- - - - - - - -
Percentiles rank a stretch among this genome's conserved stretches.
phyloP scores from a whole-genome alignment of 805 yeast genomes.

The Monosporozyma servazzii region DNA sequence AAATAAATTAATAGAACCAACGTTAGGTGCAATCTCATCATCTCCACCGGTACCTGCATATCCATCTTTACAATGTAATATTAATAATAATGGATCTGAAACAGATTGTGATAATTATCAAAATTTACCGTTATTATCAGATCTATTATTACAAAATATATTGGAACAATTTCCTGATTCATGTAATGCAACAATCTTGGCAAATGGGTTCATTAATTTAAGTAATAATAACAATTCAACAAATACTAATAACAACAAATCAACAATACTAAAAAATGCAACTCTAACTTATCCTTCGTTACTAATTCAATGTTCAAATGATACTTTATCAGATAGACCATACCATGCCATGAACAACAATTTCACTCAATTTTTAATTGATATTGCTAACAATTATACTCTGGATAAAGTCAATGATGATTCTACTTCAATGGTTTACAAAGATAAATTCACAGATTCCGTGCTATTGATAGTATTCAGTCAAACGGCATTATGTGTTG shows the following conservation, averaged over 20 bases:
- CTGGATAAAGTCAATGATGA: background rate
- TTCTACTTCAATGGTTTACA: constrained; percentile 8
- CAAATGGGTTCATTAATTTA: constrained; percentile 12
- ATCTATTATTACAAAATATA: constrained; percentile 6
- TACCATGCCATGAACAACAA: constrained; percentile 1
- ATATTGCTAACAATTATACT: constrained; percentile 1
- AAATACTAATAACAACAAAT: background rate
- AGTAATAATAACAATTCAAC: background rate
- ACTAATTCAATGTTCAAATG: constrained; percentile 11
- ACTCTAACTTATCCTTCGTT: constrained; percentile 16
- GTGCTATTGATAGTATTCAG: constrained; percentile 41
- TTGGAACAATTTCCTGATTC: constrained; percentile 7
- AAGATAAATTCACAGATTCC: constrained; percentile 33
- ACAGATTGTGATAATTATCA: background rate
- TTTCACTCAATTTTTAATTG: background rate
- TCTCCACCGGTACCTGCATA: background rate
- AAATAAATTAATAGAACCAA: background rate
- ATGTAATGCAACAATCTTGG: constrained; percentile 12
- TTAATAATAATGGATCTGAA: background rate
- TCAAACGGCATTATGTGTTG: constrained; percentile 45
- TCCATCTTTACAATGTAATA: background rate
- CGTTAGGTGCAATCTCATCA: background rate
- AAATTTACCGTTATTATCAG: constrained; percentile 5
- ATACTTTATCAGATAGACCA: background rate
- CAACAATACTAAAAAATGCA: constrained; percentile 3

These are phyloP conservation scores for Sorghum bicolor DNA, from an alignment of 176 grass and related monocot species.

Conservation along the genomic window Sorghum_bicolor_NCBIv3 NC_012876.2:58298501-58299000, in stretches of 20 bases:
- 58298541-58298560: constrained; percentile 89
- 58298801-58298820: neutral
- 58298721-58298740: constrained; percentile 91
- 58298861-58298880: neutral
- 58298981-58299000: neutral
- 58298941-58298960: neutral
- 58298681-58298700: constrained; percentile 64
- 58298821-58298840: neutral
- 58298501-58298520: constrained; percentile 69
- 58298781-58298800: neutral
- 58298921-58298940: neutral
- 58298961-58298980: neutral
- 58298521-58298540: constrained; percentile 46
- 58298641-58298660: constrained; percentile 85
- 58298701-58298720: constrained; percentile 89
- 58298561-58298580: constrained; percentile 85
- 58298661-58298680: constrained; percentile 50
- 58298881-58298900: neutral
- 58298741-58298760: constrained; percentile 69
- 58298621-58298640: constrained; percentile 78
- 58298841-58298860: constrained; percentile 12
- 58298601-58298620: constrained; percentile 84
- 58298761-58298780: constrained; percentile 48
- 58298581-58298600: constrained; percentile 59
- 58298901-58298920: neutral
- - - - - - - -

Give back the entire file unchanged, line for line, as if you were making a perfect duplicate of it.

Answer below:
Percentiles rank a stretch among this genome's conserved stretches.
phyloP scores from a whole-genome alignment of 805 yeast genomes.

The Monosporozyma servazzii region DNA sequence AAATAAATTAATAGAACCAACGTTAGGTGCAATCTCATCATCTCCACCGGTACCTGCATATCCATCTTTACAATGTAATATTAATAATAATGGATCTGAAACAGATTGTGATAATTATCAAAATTTACCGTTATTATCAGATCTATTATTACAAAATATATTGGAACAATTTCCTGATTCATGTAATGCAACAATCTTGGCAAATGGGTTCATTAATTTAAGTAATAATAACAATTCAACAAATACTAATAACAACAAATCAACAATACTAAAAAATGCAACTCTAACTTATCCTTCGTTACTAATTCAATGTTCAAATGATACTTTATCAGATAGACCATACCATGCCATGAACAACAATTTCACTCAATTTTTAATTGATATTGCTAACAATTATACTCTGGATAAAGTCAATGATGATTCTACTTCAATGGTTTACAAAGATAAATTCACAGATTCCGTGCTATTGATAGTATTCAGTCAAACGGCATTATGTGTTG shows the following conservation, averaged over 20 bases:
- CTGGATAAAGTCAATGATGA: background rate
- TTCTACTTCAATGGTTTACA: constrained; percentile 8
- CAAATGGGTTCATTAATTTA: constrained; percentile 12
- ATCTATTATTACAAAATATA: constrained; percentile 6
- TACCATGCCATGAACAACAA: constrained; percentile 1
- ATATTGCTAACAATTATACT: constrained; percentile 1
- AAATACTAATAACAACAAAT: background rate
- AGTAATAATAACAATTCAAC: background rate
- ACTAATTCAATGTTCAAATG: constrained; percentile 11
- ACTCTAACTTATCCTTCGTT: constrained; percentile 16
- GTGCTATTGATAGTATTCAG: constrained; percentile 41
- TTGGAACAATTTCCTGATTC: constrained; percentile 7
- AAGATAAATTCACAGATTCC: constrained; percentile 33
- ACAGATTGTGATAATTATCA: background rate
- TTTCACTCAATTTTTAATTG: background rate
- TCTCCACCGGTACCTGCATA: background rate
- AAATAAATTAATAGAACCAA: background rate
- ATGTAATGCAACAATCTTGG: constrained; percentile 12
- TTAATAATAATGGATCTGAA: background rate
- TCAAACGGCATTATGTGTTG: constrained; percentile 45
- TCCATCTTTACAATGTAATA: background rate
- CGTTAGGTGCAATCTCATCA: background rate
- AAATTTACCGTTATTATCAG: constrained; percentile 5
- ATACTTTATCAGATAGACCA: background rate
- CAACAATACTAAAAAATGCA: constrained; percentile 3

These are phyloP conservation scores for Sorghum bicolor DNA, from an alignment of 176 grass and related monocot species.

Conservation along the genomic window Sorghum_bicolor_NCBIv3 NC_012876.2:58298501-58299000, in stretches of 20 bases:
- 58298541-58298560: constrained; percentile 89
- 58298801-58298820: neutral
- 58298721-58298740: constrained; percentile 91
- 58298861-58298880: neutral
- 58298981-58299000: neutral
- 58298941-58298960: neutral
- 58298681-58298700: constrained; percentile 64
- 58298821-58298840: neutral
- 58298501-58298520: constrained; percentile 69
- 58298781-58298800: neutral
- 58298921-58298940: neutral
- 58298961-58298980: neutral
- 58298521-58298540: constrained; percentile 46
- 58298641-58298660: constrained; percentile 85
- 58298701-58298720: constrained; percentile 89
- 58298561-58298580: constrained; percentile 85
- 58298661-58298680: constrained; percentile 50
- 58298881-58298900: neutral
- 58298741-58298760: constrained; percentile 69
- 58298621-58298640: constrained; percentile 78
- 58298841-58298860: constrained; percentile 12
- 58298601-58298620: constrained; percentile 84
- 58298761-58298780: constrained; percentile 48
- 58298581-58298600: constrained; percentile 59
- 58298901-58298920: neutral